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A Code of Conduct for Software Audits

This is our first guest blog from Andy Jackson, senior director at FTI Consulting, in which he introduces the idea of a code of conduct for software audits to describe much needed responsible market practices.

If you would like to write a guest blog, let us know!

Almost all software contracts allow for the audit of a customer by the vendor to check whether usage is in compliance with the rights acquired. Thousands of software audits occur every year, conducted by vendors and by third parties on their behalf and billions of dollars change hands as a result.

Having been involved in software audits and audit practice for a combined total of over 40 years we have observed and experienced first-hand the tensions and inconsistencies in the audit process and felt that a maturing of market practice is long overdue and would be helpful to both vendors and customers.

In response to this, we have authored a draft Code of Conduct for Software Audits (“the Code”), which aims to capture and document reasonable market practice in software auditing, as currently no such document exists.
The Code has been released for industry consultation and can be viewed in full here.

Issues and how a Code of Conduct could help

Although software audits are commonplace, with most vendors having a compliance programme to some extent, there is no consistent approach to the conduct of these audits. The rights and obligations are defined in license agreements, but these agreements are usually non-specific in terms of detailed audit conduct and very brief. There is considerable variation between vendors in terms of the identity of auditors, technical audit approach, tooling, audit scope and intrusiveness, provision of entitlement information and more generally in the positioning of the audit and attitudes to customer experience.

Most customers will have a multi-vendor software estate and this inconsistency makes it difficult to develop an approach to manage software assets and to respond efficiently to audit requests. Without a consistent approach, audits become unnecessarily time-consuming and costly. This adds to the tension in the relationship between customers and vendors and disrupts the functioning of the software supply chain to the disadvantage of both vendors and customers.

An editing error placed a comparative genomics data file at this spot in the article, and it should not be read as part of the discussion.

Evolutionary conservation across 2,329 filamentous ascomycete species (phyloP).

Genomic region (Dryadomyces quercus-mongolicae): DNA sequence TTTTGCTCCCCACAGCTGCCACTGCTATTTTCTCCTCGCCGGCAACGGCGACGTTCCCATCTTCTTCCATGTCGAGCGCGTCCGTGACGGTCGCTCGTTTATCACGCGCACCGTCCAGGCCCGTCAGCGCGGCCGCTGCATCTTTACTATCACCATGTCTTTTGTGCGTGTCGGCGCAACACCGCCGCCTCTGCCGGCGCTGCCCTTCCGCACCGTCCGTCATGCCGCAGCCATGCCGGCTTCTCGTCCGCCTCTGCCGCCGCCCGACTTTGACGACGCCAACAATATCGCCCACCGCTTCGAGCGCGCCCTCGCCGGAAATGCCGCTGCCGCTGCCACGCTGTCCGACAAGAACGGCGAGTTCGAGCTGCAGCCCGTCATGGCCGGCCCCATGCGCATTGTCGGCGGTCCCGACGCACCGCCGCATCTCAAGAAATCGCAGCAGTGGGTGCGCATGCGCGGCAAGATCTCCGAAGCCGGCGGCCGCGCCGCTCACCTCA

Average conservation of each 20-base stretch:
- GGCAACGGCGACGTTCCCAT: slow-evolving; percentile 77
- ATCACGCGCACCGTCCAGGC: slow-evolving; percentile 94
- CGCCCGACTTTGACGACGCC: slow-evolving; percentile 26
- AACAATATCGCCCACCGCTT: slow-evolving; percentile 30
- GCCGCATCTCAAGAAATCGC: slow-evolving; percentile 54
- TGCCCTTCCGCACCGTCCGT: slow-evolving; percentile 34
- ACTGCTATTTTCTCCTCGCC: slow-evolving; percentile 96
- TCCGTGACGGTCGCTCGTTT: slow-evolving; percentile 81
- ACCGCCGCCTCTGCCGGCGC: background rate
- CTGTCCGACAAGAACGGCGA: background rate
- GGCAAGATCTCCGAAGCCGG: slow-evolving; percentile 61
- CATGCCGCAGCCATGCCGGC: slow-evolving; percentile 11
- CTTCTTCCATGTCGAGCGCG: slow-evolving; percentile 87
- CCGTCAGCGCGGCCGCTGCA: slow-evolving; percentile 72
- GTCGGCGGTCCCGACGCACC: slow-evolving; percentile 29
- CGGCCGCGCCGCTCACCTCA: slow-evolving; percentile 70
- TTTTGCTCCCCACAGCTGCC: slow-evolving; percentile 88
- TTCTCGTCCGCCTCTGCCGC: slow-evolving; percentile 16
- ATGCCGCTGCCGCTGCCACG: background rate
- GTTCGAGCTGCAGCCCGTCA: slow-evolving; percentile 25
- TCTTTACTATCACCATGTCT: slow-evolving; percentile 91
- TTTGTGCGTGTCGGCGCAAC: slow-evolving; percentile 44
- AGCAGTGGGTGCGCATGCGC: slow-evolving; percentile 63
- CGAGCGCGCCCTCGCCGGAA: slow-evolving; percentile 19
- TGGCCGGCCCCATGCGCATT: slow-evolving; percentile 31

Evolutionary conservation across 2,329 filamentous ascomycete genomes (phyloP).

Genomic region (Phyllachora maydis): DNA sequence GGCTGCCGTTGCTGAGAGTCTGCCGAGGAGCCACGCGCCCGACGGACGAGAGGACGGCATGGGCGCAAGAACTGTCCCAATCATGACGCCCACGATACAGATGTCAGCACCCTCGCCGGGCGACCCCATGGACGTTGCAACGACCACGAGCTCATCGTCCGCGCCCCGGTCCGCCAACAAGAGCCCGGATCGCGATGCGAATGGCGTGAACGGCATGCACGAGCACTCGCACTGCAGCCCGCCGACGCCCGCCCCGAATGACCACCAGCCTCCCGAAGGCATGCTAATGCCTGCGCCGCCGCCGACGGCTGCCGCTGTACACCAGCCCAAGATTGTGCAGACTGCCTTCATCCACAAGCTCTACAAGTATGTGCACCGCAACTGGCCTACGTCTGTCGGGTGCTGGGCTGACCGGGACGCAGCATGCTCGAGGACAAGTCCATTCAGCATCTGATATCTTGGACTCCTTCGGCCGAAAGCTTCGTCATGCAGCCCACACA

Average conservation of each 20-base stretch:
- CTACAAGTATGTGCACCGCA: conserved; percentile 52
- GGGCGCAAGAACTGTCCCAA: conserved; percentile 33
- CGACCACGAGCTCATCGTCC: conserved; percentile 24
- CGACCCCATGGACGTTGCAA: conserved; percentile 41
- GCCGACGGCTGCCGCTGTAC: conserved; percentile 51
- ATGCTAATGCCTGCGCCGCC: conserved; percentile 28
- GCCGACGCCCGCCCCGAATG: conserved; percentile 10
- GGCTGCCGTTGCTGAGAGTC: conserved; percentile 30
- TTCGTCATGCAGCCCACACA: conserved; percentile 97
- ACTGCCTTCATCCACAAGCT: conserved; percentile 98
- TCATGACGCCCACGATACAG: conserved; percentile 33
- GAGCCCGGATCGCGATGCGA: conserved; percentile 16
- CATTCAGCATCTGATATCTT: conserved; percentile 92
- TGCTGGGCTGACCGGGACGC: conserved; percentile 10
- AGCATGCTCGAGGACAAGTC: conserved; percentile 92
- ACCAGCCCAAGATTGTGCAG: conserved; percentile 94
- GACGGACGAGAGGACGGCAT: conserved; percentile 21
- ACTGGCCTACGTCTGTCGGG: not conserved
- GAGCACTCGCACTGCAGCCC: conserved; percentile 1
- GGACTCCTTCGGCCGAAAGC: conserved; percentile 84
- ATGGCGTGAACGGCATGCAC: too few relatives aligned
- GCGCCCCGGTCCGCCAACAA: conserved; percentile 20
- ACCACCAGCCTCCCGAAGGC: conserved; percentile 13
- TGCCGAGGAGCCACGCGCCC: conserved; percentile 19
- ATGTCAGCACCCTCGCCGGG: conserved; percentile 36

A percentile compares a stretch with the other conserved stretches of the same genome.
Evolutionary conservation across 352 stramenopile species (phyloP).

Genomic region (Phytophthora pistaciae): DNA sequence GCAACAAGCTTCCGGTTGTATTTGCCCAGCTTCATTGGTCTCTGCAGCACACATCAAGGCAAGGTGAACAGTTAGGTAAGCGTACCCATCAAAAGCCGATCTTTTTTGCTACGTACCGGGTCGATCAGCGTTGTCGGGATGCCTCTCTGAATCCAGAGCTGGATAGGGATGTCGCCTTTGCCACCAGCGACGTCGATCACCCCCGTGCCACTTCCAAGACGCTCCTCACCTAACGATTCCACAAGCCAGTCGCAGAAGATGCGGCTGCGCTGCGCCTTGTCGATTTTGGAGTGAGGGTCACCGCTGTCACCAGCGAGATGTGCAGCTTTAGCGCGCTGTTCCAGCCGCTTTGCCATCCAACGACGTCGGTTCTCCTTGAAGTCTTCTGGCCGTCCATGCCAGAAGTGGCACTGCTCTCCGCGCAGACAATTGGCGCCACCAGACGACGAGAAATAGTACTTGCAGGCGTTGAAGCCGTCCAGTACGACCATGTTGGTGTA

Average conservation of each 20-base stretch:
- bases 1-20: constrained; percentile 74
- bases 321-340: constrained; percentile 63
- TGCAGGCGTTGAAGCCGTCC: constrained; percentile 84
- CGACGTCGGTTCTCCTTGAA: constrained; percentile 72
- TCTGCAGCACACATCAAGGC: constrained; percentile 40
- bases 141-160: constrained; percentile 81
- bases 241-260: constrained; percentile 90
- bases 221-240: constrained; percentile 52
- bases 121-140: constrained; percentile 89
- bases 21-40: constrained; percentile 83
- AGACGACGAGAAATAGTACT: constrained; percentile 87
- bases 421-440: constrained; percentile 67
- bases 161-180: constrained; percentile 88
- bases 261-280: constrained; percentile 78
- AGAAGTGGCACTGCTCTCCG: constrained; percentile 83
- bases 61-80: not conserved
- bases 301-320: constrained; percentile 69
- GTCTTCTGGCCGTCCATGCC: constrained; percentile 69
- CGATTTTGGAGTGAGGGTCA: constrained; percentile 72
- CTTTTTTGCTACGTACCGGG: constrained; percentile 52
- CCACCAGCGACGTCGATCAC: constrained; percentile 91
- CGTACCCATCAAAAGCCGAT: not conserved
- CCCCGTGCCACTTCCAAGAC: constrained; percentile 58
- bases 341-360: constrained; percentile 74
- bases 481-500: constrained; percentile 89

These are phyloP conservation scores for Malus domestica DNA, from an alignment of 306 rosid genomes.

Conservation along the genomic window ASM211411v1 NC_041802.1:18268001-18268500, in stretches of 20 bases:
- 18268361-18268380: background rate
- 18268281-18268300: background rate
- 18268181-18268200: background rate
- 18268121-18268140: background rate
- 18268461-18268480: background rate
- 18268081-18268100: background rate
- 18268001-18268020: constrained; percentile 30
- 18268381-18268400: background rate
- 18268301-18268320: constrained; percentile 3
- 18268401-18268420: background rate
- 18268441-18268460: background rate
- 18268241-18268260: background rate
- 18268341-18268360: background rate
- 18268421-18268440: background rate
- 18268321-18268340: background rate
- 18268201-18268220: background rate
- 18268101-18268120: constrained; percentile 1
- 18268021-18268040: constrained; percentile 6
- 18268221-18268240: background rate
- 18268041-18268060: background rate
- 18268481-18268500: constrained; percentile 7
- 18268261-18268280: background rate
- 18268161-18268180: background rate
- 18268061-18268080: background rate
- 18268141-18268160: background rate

There is also a fundamental disconnect between vendors and customers and a mutual misunderstanding of the intentions and behaviours of each party.

The prevailing narrative is that vendors perform audits to generate revenue or exploit the audit process for other ends, and that customers are intentionally obstructive and seek to frustrate the audit process. Whilst there may be some truth to this, given there are a small number of vendors and customers that intentionally ‘misbehave’, this is not representative of the industry as a whole. 

Nevertheless, industry sentiment towards software vendors in the context of audits tends to be negative. This sentiment has led to the creation of an industry of audit defence practitioners who specialise in helping customers prepare for and defend against audits. 

Whilst beneficial if it helps customers manage their software assets and efficiently respond to audits, it can further contribute to the problem if advice given strays into intentionally disrupting/frustrating legitimate audits, and/or concealing the use of software.

Vendors are aware of this negative sentiment and the existence of audit defence advice and adjust their approach in anticipation of a defensive and uncooperative anti-vendor stance from customers. This leads to some vendors feeling it necessary to adopt a more aggressive approach and to insist on a more in-depth and intrusive audit process to ensure their intellectual property is protected.

This results in a self-perpetuating cycle, with customers acting based on their expectations of the vendor and vendors acting based on their expectations of the customer. In reality, most customers want to be compliant, and most vendors want exactly the same thing. 

This cycle only serves to prolong and complicate audits, increase intrusiveness and cost, and put strain on the vendor-customer relationship – just why both customers and many in the vendors dislike audits to begin with.
We believe the adoption of a Code would help break this cycle and alleviate the issue by providing an agreed framework for the audit approach, creating a transparent, fair, and equal playing field, and restricting only those exhibiting negative behaviours. 

All parties would benefit from decreased tension, greater trust, and a smoother, less disruptive process. Specifically, customers would experience a reduction in the risks and costs of responding to audits as a result of greater certainty and consistency in audit approach, a reduction in aggressive audit approaches or audits with hidden agendas and benefit from greater transparency in their relationship with vendors. 

Vendors would experience smoother and more efficient audits at a lower cost and with less disruption to customer relationships, gain greater confidence in a customer’s intent to comply with its licensing obligations and provide an opportunity to address customer concerns about the audit process. 


Since its initial release, we have received feedback from across the industry and we are arranging roundtables to discuss and debate the code in more detail.If you are interested in sharing your views on the Code or participating in these discussions, we would be delighted to hear from you.

Register your interest in participating in the roundtable discussions here. Provide your feedback on the Code here.

Key Contacts

David Eastwood
Senior Managing Director

Andy Jackson
Senior Director

Gareth Coffey
Senior Director